Public Health and Primary CareCASE REPORTS

Pathophysiologic Mechanisms, Diagnosis, and Management of Dapsone-Induced Methemoglobinemia

John V. Ashurst, OMS IV; Megan N. Wasson, OMS IV; William Hauger, MD; and William T. Fritz, MD
Notes and Affiliations
Notes and Affiliations

Received: April 15, 2009

Accepted: November 11, 2009

Published: January 1, 2010

J Osteopath Med; 110(1): 16-20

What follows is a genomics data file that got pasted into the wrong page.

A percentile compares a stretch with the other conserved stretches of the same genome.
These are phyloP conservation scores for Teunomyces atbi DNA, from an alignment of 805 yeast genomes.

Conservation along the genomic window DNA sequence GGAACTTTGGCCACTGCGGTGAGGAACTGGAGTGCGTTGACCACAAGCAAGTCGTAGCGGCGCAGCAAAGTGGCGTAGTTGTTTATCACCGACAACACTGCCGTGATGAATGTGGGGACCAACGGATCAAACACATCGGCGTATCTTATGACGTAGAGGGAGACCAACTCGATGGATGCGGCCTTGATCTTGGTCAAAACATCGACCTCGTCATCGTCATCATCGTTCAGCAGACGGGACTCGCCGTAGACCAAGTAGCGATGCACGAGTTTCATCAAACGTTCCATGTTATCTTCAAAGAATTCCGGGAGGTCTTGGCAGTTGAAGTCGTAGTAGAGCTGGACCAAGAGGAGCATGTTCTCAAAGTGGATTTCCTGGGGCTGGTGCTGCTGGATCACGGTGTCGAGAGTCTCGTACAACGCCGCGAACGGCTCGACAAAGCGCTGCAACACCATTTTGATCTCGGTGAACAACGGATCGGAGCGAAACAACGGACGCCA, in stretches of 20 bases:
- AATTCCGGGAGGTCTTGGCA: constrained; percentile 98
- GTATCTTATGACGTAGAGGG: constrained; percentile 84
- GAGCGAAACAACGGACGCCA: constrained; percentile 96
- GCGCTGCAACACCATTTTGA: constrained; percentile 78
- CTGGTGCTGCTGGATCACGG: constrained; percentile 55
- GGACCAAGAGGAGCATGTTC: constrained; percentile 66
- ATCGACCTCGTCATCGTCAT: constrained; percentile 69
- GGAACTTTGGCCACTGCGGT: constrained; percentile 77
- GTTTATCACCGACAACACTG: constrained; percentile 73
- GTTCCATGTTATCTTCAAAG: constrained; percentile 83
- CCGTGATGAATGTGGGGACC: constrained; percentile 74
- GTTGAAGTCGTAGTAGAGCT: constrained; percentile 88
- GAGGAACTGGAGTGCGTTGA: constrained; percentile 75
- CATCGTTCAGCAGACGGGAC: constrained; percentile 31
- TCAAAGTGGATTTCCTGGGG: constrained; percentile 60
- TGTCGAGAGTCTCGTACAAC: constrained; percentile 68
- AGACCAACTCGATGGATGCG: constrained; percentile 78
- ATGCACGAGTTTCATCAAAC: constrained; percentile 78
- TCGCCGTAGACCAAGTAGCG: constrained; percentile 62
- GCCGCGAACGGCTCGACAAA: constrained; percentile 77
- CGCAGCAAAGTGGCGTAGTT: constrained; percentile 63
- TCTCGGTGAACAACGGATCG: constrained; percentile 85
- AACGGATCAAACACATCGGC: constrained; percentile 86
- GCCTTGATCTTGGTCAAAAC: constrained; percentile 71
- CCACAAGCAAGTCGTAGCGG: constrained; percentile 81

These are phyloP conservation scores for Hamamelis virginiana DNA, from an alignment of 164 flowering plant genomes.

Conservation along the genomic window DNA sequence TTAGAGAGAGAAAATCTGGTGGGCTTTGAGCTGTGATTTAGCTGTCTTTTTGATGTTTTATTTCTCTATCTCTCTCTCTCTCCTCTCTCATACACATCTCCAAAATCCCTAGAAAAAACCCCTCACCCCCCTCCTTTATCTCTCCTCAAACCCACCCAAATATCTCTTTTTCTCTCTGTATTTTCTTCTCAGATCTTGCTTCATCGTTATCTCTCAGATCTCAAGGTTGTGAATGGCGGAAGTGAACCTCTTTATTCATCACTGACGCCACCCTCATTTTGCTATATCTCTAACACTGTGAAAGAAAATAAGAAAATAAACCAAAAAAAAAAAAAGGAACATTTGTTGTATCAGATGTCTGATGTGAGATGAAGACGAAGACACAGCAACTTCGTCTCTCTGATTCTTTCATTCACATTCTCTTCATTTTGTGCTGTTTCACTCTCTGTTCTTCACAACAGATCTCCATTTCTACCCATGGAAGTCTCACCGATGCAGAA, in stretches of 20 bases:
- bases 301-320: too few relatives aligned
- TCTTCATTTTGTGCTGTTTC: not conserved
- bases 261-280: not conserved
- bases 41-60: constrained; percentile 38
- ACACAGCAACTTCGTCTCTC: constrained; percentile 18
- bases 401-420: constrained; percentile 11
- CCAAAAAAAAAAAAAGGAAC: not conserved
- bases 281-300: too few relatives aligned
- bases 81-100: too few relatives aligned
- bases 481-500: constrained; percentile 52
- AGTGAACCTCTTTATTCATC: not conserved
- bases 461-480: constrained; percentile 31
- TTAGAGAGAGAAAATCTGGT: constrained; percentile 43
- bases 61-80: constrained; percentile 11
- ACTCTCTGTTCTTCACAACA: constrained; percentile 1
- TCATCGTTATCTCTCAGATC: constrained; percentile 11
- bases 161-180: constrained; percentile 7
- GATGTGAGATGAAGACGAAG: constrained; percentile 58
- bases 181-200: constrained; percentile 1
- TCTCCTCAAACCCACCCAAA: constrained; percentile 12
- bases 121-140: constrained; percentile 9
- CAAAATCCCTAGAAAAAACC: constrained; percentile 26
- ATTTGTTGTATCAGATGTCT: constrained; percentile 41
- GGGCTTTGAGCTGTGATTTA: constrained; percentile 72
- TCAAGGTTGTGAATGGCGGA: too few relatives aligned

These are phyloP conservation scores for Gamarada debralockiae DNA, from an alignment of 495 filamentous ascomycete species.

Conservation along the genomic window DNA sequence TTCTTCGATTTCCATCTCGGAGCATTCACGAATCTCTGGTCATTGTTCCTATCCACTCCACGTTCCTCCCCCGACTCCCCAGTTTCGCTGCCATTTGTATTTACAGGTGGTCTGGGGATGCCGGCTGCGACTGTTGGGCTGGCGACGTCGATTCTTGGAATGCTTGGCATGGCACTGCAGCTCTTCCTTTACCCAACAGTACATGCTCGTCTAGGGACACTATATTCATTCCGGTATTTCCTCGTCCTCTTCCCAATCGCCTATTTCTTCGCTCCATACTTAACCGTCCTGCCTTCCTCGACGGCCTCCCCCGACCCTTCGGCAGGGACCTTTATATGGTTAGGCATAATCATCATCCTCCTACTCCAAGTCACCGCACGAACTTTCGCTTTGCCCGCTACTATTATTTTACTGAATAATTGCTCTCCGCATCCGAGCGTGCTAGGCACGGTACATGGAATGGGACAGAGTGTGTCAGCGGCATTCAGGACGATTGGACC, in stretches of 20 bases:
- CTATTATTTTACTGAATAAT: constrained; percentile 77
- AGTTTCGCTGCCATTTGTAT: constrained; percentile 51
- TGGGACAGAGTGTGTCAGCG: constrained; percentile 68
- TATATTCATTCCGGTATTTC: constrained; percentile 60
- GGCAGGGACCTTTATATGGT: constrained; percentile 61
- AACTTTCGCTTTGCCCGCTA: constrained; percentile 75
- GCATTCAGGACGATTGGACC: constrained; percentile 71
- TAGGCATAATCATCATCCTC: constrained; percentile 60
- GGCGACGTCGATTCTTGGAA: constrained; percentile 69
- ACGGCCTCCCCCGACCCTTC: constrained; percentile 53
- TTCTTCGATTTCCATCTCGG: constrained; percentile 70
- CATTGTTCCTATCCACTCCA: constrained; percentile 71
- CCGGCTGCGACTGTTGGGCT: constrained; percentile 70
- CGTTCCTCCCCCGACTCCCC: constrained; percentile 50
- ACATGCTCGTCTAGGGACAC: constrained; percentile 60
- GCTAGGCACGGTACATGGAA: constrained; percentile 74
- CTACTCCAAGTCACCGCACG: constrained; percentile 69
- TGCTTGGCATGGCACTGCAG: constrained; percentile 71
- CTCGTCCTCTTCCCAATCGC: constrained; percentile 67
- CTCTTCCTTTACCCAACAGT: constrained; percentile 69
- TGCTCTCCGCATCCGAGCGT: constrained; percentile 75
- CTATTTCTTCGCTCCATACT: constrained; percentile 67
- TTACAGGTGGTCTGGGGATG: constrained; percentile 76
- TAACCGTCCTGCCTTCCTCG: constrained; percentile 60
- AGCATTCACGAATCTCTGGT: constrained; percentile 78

Dapsone is a leprostatic agent commonly prescribed for the treatment of patients with leprosy, malaria, and a variety of blistering skin diseases, including dermatitis herpetiformis. Methemoglobinemia, a potentially life-threatening condition in which the oxygen-carrying capacity of blood in body tissues is reduced, is a known adverse effect of dapsone use. The authors report a case of dapsone-induced methemoglobinemia observed in the emergency department during routine workup for contact dermatitis in a patient with celiac disease. The pathophysiologic mechanisms, diagnosis, and management of dapsone-induced methemoglobinemia are discussed.

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